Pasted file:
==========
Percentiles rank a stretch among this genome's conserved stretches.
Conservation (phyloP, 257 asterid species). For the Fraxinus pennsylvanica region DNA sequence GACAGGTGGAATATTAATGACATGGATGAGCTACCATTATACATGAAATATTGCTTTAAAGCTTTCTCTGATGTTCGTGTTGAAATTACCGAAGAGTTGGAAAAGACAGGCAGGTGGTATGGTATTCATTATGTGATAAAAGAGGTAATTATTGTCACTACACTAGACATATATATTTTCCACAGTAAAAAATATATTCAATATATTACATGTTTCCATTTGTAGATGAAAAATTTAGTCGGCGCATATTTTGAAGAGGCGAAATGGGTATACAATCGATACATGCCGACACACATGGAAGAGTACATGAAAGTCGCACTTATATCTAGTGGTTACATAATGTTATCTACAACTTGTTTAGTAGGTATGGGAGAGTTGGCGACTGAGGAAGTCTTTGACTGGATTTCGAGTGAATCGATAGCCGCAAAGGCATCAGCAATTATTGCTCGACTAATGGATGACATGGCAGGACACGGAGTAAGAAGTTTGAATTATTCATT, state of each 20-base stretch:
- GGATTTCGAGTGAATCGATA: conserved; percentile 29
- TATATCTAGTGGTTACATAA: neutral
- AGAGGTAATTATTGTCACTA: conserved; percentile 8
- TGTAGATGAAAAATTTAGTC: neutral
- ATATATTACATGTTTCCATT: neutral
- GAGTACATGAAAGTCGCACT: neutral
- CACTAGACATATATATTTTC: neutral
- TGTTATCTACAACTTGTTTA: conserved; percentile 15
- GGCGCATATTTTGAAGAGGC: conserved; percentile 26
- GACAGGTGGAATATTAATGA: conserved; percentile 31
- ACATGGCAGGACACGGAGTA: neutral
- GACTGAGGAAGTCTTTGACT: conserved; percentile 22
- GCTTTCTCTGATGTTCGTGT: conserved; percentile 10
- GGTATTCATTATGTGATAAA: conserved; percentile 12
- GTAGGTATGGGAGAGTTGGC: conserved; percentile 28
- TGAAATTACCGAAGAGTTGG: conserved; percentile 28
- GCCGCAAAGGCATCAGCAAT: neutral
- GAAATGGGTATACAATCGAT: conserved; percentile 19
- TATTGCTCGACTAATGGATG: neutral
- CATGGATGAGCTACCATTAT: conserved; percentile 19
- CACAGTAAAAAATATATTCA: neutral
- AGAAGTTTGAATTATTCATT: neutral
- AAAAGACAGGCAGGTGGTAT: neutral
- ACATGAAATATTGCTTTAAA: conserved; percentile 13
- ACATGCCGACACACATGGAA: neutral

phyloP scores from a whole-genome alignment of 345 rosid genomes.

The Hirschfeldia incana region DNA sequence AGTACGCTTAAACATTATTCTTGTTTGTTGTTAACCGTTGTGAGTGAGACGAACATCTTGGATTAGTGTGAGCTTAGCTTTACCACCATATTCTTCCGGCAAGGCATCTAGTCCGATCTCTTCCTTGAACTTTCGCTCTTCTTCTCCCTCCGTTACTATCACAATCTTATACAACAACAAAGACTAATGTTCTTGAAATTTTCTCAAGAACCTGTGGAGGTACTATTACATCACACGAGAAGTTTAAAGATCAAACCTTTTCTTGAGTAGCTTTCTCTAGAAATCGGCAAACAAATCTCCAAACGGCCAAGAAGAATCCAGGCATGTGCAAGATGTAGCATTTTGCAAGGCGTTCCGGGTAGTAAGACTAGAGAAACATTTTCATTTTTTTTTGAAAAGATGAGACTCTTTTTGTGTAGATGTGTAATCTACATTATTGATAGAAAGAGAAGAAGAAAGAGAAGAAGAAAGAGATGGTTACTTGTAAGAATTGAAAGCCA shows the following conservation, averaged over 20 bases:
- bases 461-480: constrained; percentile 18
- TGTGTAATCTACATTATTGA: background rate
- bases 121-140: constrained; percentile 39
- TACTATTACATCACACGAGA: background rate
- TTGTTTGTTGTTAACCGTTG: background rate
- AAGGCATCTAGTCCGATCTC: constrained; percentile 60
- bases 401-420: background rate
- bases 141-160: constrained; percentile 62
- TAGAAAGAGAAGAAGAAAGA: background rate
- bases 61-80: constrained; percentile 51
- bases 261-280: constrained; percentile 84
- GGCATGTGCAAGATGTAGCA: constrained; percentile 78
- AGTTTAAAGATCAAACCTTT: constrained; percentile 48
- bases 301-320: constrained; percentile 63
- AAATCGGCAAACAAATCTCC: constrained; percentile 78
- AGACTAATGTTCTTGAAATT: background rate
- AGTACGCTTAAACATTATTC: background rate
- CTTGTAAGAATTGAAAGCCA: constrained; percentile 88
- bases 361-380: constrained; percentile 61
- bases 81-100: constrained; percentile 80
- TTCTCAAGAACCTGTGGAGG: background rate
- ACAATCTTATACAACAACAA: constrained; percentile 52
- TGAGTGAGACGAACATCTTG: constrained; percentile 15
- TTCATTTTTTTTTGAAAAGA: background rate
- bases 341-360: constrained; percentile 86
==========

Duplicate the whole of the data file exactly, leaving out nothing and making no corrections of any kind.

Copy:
Percentiles rank a stretch among this genome's conserved stretches.
Conservation (phyloP, 257 asterid species). For the Fraxinus pennsylvanica region DNA sequence GACAGGTGGAATATTAATGACATGGATGAGCTACCATTATACATGAAATATTGCTTTAAAGCTTTCTCTGATGTTCGTGTTGAAATTACCGAAGAGTTGGAAAAGACAGGCAGGTGGTATGGTATTCATTATGTGATAAAAGAGGTAATTATTGTCACTACACTAGACATATATATTTTCCACAGTAAAAAATATATTCAATATATTACATGTTTCCATTTGTAGATGAAAAATTTAGTCGGCGCATATTTTGAAGAGGCGAAATGGGTATACAATCGATACATGCCGACACACATGGAAGAGTACATGAAAGTCGCACTTATATCTAGTGGTTACATAATGTTATCTACAACTTGTTTAGTAGGTATGGGAGAGTTGGCGACTGAGGAAGTCTTTGACTGGATTTCGAGTGAATCGATAGCCGCAAAGGCATCAGCAATTATTGCTCGACTAATGGATGACATGGCAGGACACGGAGTAAGAAGTTTGAATTATTCATT, state of each 20-base stretch:
- GGATTTCGAGTGAATCGATA: conserved; percentile 29
- TATATCTAGTGGTTACATAA: neutral
- AGAGGTAATTATTGTCACTA: conserved; percentile 8
- TGTAGATGAAAAATTTAGTC: neutral
- ATATATTACATGTTTCCATT: neutral
- GAGTACATGAAAGTCGCACT: neutral
- CACTAGACATATATATTTTC: neutral
- TGTTATCTACAACTTGTTTA: conserved; percentile 15
- GGCGCATATTTTGAAGAGGC: conserved; percentile 26
- GACAGGTGGAATATTAATGA: conserved; percentile 31
- ACATGGCAGGACACGGAGTA: neutral
- GACTGAGGAAGTCTTTGACT: conserved; percentile 22
- GCTTTCTCTGATGTTCGTGT: conserved; percentile 10
- GGTATTCATTATGTGATAAA: conserved; percentile 12
- GTAGGTATGGGAGAGTTGGC: conserved; percentile 28
- TGAAATTACCGAAGAGTTGG: conserved; percentile 28
- GCCGCAAAGGCATCAGCAAT: neutral
- GAAATGGGTATACAATCGAT: conserved; percentile 19
- TATTGCTCGACTAATGGATG: neutral
- CATGGATGAGCTACCATTAT: conserved; percentile 19
- CACAGTAAAAAATATATTCA: neutral
- AGAAGTTTGAATTATTCATT: neutral
- AAAAGACAGGCAGGTGGTAT: neutral
- ACATGAAATATTGCTTTAAA: conserved; percentile 13
- ACATGCCGACACACATGGAA: neutral

phyloP scores from a whole-genome alignment of 345 rosid genomes.

The Hirschfeldia incana region DNA sequence AGTACGCTTAAACATTATTCTTGTTTGTTGTTAACCGTTGTGAGTGAGACGAACATCTTGGATTAGTGTGAGCTTAGCTTTACCACCATATTCTTCCGGCAAGGCATCTAGTCCGATCTCTTCCTTGAACTTTCGCTCTTCTTCTCCCTCCGTTACTATCACAATCTTATACAACAACAAAGACTAATGTTCTTGAAATTTTCTCAAGAACCTGTGGAGGTACTATTACATCACACGAGAAGTTTAAAGATCAAACCTTTTCTTGAGTAGCTTTCTCTAGAAATCGGCAAACAAATCTCCAAACGGCCAAGAAGAATCCAGGCATGTGCAAGATGTAGCATTTTGCAAGGCGTTCCGGGTAGTAAGACTAGAGAAACATTTTCATTTTTTTTTGAAAAGATGAGACTCTTTTTGTGTAGATGTGTAATCTACATTATTGATAGAAAGAGAAGAAGAAAGAGAAGAAGAAAGAGATGGTTACTTGTAAGAATTGAAAGCCA shows the following conservation, averaged over 20 bases:
- bases 461-480: constrained; percentile 18
- TGTGTAATCTACATTATTGA: background rate
- bases 121-140: constrained; percentile 39
- TACTATTACATCACACGAGA: background rate
- TTGTTTGTTGTTAACCGTTG: background rate
- AAGGCATCTAGTCCGATCTC: constrained; percentile 60
- bases 401-420: background rate
- bases 141-160: constrained; percentile 62
- TAGAAAGAGAAGAAGAAAGA: background rate
- bases 61-80: constrained; percentile 51
- bases 261-280: constrained; percentile 84
- GGCATGTGCAAGATGTAGCA: constrained; percentile 78
- AGTTTAAAGATCAAACCTTT: constrained; percentile 48
- bases 301-320: constrained; percentile 63
- AAATCGGCAAACAAATCTCC: constrained; percentile 78
- AGACTAATGTTCTTGAAATT: background rate
- AGTACGCTTAAACATTATTC: background rate
- CTTGTAAGAATTGAAAGCCA: constrained; percentile 88
- bases 361-380: constrained; percentile 61
- bases 81-100: constrained; percentile 80
- TTCTCAAGAACCTGTGGAGG: background rate
- ACAATCTTATACAACAACAA: constrained; percentile 52
- TGAGTGAGACGAACATCTTG: constrained; percentile 15
- TTCATTTTTTTTTGAAAAGA: background rate
- bases 341-360: constrained; percentile 86